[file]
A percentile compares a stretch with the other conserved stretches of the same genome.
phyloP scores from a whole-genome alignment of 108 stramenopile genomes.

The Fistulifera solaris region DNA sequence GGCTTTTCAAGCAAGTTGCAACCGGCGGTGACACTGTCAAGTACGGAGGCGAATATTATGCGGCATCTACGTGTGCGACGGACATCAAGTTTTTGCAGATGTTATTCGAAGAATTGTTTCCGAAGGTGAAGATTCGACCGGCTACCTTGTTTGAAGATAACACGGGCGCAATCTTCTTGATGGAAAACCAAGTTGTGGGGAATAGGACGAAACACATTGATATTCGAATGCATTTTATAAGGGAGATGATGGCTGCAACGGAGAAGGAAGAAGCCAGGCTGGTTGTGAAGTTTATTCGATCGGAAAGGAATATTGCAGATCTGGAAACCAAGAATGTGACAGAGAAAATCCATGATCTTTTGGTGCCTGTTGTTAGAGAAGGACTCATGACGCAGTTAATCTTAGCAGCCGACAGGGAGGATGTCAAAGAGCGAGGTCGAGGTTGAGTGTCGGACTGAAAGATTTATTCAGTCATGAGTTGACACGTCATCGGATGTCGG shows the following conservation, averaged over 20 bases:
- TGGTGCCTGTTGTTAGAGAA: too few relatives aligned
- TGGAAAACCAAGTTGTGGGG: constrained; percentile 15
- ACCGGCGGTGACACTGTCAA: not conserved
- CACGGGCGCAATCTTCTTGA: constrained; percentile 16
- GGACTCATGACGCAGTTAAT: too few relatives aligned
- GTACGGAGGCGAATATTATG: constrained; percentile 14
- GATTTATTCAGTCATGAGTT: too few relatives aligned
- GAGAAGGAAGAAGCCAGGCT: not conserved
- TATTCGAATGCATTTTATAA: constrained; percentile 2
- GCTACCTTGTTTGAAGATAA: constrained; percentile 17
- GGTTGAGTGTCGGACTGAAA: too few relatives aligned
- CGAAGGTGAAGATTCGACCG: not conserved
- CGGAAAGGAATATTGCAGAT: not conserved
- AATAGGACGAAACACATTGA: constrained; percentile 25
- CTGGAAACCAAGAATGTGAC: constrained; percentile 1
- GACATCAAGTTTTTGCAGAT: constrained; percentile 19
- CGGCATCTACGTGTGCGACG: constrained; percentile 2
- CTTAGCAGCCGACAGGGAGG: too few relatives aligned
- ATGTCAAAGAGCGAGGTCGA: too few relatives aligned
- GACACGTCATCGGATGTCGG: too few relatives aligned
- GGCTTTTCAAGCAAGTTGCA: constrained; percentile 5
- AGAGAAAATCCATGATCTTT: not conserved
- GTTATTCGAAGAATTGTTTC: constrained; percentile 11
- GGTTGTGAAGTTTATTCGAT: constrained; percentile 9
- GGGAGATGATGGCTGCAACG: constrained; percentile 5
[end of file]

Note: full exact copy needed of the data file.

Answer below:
A percentile compares a stretch with the other conserved stretches of the same genome.
phyloP scores from a whole-genome alignment of 108 stramenopile genomes.

The Fistulifera solaris region DNA sequence GGCTTTTCAAGCAAGTTGCAACCGGCGGTGACACTGTCAAGTACGGAGGCGAATATTATGCGGCATCTACGTGTGCGACGGACATCAAGTTTTTGCAGATGTTATTCGAAGAATTGTTTCCGAAGGTGAAGATTCGACCGGCTACCTTGTTTGAAGATAACACGGGCGCAATCTTCTTGATGGAAAACCAAGTTGTGGGGAATAGGACGAAACACATTGATATTCGAATGCATTTTATAAGGGAGATGATGGCTGCAACGGAGAAGGAAGAAGCCAGGCTGGTTGTGAAGTTTATTCGATCGGAAAGGAATATTGCAGATCTGGAAACCAAGAATGTGACAGAGAAAATCCATGATCTTTTGGTGCCTGTTGTTAGAGAAGGACTCATGACGCAGTTAATCTTAGCAGCCGACAGGGAGGATGTCAAAGAGCGAGGTCGAGGTTGAGTGTCGGACTGAAAGATTTATTCAGTCATGAGTTGACACGTCATCGGATGTCGG shows the following conservation, averaged over 20 bases:
- TGGTGCCTGTTGTTAGAGAA: too few relatives aligned
- TGGAAAACCAAGTTGTGGGG: constrained; percentile 15
- ACCGGCGGTGACACTGTCAA: not conserved
- CACGGGCGCAATCTTCTTGA: constrained; percentile 16
- GGACTCATGACGCAGTTAAT: too few relatives aligned
- GTACGGAGGCGAATATTATG: constrained; percentile 14
- GATTTATTCAGTCATGAGTT: too few relatives aligned
- GAGAAGGAAGAAGCCAGGCT: not conserved
- TATTCGAATGCATTTTATAA: constrained; percentile 2
- GCTACCTTGTTTGAAGATAA: constrained; percentile 17
- GGTTGAGTGTCGGACTGAAA: too few relatives aligned
- CGAAGGTGAAGATTCGACCG: not conserved
- CGGAAAGGAATATTGCAGAT: not conserved
- AATAGGACGAAACACATTGA: constrained; percentile 25
- CTGGAAACCAAGAATGTGAC: constrained; percentile 1
- GACATCAAGTTTTTGCAGAT: constrained; percentile 19
- CGGCATCTACGTGTGCGACG: constrained; percentile 2
- CTTAGCAGCCGACAGGGAGG: too few relatives aligned
- ATGTCAAAGAGCGAGGTCGA: too few relatives aligned
- GACACGTCATCGGATGTCGG: too few relatives aligned
- GGCTTTTCAAGCAAGTTGCA: constrained; percentile 5
- AGAGAAAATCCATGATCTTT: not conserved
- GTTATTCGAAGAATTGTTTC: constrained; percentile 11
- GGTTGTGAAGTTTATTCGAT: constrained; percentile 9
- GGGAGATGATGGCTGCAACG: constrained; percentile 5